Execution Methods: Will We Return to Gas Chambers, Electric Chairs, and Firing Squads?

The United States Supreme Court has stayed the execution of Herbert Smulls by the State of Missouri, but the argument isn't because Missouri is doing some strange new combination of untested drugs in a lethal injection method - no, the argument surrounds whether or not the identity of the supplier of pentobarbital must be revealed.

Obviously, lots of people would like to know who is providing pentobarbital to Missouri, since the lack of supply of this drug for lethal injections in other states has led to Ohio and Florida and other states finding new alternative drug cocktails in order to execute people.

(For more information, read our earlier posts regarding the recent Ohio, Oklahoma, and Florida execution processes.)

Meanwhile, news is that other states are considering other forms of execution as lethal execution methods get so difficult based upon drug supply issues.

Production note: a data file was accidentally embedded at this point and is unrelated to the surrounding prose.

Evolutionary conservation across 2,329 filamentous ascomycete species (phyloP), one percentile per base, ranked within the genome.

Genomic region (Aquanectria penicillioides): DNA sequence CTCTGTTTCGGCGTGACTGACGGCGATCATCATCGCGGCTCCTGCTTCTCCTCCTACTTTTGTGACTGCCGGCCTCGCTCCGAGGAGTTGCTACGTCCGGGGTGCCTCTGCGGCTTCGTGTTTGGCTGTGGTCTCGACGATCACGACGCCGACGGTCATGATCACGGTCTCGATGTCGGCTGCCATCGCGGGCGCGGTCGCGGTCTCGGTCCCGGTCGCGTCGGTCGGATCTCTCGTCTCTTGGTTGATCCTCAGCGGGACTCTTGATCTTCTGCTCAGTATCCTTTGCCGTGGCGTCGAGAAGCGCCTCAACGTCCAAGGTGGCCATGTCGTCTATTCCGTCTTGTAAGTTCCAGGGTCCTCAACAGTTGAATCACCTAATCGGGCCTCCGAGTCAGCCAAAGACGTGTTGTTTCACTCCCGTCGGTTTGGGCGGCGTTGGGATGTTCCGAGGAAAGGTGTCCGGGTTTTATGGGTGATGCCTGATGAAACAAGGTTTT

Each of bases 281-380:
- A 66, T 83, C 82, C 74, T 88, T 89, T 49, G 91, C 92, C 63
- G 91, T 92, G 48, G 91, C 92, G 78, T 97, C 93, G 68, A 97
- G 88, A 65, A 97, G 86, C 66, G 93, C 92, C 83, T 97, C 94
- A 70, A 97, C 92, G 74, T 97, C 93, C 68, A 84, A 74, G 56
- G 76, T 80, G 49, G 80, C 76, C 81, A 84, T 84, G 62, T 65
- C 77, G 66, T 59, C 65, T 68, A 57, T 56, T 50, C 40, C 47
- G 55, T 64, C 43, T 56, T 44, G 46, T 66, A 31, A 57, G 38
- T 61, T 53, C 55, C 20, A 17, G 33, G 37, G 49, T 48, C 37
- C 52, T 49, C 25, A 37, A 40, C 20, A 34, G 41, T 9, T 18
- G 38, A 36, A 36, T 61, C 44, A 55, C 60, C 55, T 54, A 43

This wouldn't be so hard to do as some might think:  many states have valid laws on the books for executions by firing squad, gas chamber, electric chair, and hanging.  See our earlier posts for details. 

Image above:  Gas Chamber used for Executions

Terence Lenamon in Trial: Death Penalty Cases in Florida Don't Need All Jurors to Agree on Death

Image: Terence Lenamon in foreground, with client Andrew Castor and Terry's co-defense counsel, LenamonLaw's Melissa Ortiz, during trial. Photo by Marisa Kendall / The News-Press


Pictured above is Terry Lenamon at work during the recent trial of Andrew Castor over in Cape Coral, Florida.  The death penalty was taken off the table early on in the case; the jury came back with a guilty verdict last week. 

For Terry, this latest trial is just one more in his list of criminal cases going back many years.  He's adept at trying cases, and he has built a practice out of defending people facing the death penalty - particularly, those facing capital punishment in the State of Florida.

Florida is about as well known as Texas for executing people and sentencing folk to death.  Needless to say, Terry is a busy man.

However, what lawyers in Texas and lots of other attorneys and members of the general public may not know is that Florida gives Terry an even bigger burden than his colleagues in other states might face.